A panel appointed by NYC Mayor Bill de Blasio to combat desegregation has recommended getting rid of public school programs for gifted and talented kids, as they are filled "mostly with white and Asian children," according to the New York Times.
If de Blasio adopts some or all of the proposals, "He risks alienating tens of thousands of mostly white and Asian families whose children are enrolled in the gifted programs and selective schools," the Times' Eliza Shapiro notes.
That said, the plan "may also face opposition from some middle-class black and Hispanic families that have called for more gifted programs in mostly minority neighborhoods as a way to offer students of color more access to high-quality schools."
The panel’s report, obtained by The New York Times, amounts to a repudiation of former Mayor Michael R. Bloomberg’s education agenda, which reoriented the system toward school choice for families, including more gifted and screened schools, to combat decades of low performance.
Some of those policies deepened inequality even as student achievement rose. Mr. de Blasio has been sharply critical of his predecessor’s philosophy on education, but must now decide whether to dismantle some of the structures that Mr. Bloomberg helped to build. -New York Times
According to the panel "made up of several dozen education experts," gifted programs and screened schools have "become proxies for separating students who can and should have opportunities to learn together." They have recommended replacing gifted schools with new magnet schools, "which have been used in other cities to attract a diverse group of students interested in a particular subject matter — along with enrichment programs that are open to students with varying academic abilities."
If the mayor adopts the recommendations, elementary and middle schools would no longer be able to admit students based solely or largely on standardized exams or other academic prerequisites, and high schools would have diversity requirements.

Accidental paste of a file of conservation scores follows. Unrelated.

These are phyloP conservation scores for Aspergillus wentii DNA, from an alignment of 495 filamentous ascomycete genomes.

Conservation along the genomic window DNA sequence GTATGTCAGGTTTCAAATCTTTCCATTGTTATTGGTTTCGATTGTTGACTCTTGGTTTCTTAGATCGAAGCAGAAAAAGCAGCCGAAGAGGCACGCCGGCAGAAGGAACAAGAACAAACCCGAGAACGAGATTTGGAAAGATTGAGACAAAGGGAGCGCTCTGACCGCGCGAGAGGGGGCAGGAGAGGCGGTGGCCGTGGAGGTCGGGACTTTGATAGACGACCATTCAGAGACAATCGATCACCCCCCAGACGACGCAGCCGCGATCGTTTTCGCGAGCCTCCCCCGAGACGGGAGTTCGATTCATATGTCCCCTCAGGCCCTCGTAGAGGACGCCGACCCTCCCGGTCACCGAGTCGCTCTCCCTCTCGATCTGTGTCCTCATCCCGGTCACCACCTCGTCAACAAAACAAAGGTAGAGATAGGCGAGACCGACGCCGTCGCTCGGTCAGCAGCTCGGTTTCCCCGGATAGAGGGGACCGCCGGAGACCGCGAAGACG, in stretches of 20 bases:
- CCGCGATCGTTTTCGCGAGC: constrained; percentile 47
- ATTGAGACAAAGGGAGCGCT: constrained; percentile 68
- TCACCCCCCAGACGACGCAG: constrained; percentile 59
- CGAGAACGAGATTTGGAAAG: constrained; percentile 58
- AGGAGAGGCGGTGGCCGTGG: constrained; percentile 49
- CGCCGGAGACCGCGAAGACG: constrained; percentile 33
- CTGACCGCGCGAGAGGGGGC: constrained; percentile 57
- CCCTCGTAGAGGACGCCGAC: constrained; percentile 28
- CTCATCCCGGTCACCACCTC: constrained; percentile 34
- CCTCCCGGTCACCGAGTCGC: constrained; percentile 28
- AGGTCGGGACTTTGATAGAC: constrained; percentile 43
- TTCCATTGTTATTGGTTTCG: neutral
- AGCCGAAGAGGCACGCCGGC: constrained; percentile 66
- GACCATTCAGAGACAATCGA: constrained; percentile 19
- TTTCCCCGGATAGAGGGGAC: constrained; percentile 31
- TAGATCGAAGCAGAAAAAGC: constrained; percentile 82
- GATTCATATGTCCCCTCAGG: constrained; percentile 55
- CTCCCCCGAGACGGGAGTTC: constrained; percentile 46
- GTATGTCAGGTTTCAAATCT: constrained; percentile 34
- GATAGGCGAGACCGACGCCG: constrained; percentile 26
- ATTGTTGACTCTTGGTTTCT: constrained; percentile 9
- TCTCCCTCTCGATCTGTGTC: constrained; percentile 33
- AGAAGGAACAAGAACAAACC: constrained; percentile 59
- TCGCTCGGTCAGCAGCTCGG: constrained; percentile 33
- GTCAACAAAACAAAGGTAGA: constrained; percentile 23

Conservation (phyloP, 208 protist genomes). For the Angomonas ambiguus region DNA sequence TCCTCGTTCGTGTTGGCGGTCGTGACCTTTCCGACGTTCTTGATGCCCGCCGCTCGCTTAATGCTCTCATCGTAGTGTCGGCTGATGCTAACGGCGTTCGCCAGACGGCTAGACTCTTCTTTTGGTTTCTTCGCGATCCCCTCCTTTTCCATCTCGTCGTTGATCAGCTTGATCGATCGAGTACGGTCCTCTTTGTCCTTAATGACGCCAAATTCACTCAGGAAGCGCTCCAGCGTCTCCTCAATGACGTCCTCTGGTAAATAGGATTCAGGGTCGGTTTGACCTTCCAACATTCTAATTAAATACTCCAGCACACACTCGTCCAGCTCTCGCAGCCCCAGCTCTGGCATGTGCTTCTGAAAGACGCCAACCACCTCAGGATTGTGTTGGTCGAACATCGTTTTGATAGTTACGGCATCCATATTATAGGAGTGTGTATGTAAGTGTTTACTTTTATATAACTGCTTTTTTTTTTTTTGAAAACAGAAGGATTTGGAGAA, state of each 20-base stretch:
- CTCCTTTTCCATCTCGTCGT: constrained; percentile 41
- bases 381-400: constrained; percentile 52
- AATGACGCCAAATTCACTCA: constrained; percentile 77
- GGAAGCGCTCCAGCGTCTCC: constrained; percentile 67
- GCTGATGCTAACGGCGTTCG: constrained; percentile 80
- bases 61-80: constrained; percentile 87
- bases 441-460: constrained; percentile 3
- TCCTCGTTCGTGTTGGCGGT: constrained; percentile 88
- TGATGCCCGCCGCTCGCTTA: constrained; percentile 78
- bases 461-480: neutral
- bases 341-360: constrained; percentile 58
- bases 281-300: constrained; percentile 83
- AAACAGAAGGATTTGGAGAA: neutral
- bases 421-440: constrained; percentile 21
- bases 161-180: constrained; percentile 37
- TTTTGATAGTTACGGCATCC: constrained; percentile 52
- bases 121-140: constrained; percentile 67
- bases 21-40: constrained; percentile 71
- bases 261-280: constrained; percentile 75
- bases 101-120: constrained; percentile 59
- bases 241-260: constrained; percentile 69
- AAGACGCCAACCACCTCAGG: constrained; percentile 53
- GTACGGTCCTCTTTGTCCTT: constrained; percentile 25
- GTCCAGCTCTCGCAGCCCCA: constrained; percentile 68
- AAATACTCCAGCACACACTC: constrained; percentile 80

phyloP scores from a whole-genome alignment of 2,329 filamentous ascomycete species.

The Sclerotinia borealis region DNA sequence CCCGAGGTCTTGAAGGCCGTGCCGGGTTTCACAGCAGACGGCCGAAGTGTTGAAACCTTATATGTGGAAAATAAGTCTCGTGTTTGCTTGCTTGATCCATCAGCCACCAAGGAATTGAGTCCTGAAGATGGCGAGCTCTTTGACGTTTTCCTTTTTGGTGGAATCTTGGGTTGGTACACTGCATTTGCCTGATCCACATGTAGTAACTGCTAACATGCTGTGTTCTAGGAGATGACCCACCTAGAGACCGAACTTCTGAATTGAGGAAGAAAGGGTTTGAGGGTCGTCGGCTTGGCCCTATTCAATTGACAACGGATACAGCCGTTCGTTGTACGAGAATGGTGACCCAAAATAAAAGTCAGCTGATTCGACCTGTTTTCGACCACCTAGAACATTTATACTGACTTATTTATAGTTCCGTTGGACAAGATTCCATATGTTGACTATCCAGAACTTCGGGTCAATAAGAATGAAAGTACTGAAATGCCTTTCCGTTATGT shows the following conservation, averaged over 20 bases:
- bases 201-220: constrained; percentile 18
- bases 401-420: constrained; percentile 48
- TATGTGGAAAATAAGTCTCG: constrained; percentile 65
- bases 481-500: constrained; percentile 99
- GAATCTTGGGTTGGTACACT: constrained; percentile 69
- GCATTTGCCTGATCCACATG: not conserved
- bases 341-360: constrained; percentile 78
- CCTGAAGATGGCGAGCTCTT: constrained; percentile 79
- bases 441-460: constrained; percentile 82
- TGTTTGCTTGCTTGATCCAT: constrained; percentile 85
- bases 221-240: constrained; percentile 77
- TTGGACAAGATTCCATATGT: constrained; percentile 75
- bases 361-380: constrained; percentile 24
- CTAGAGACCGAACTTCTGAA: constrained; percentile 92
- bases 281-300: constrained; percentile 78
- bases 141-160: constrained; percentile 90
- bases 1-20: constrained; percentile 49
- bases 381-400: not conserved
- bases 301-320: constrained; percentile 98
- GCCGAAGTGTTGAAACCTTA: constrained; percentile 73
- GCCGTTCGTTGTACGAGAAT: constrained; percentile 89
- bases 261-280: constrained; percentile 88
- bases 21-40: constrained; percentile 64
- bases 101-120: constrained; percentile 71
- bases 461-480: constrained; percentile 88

Alternative means of admission should be decided by the Department of Education and individual districts, the panel found.
Last year there were approximately 16,000 students enrolled in gifted classes - 75% of which were White and Asian, while Black and Hispanic enrollment in the same programs has fallen off a cliff over the past decade.
The panel noted that if the gifted programs are eliminated, New York would have to take steps to prevent middle-class families from fleeing the area for better educational opportunities.
If those students decamp to private schools or to the suburbs, “it will become even more difficult to create high-quality integrated schools,” in New York, the report said. The panel wrote that “high-achievement students deserve to be challenged,” but in different ways.
Also recommended is that the city eliminate the standardized admissions exam for elementary school gifted programs - currently offered to prospective Kindergarten students in order to identify those with exceptional talents, while de Blasio should also "place a moratorium on new gifted programs, stop most grouping by academic ability and phase out existing gifted classes by not admitting new students."
In order to integrate high schools, the panel recommended that the city not open any new screened high schools, eliminate geographic zones as a criteria for admission and should not consider lateness or attendance in evaluating prospective students.
The city should also redesign its competitive high school admissions process to ensure that high schools reflect the racial and economic make up of their boroughs, the panel found.
"Here we go kneecapping the fastest track team members to help the slow ones run faster. Because diversity and inclusion! "commented one Redditor, who added "Maybe we should shutter ivy league schools and make our most elite post doc academics go to community colleges while we are at it?"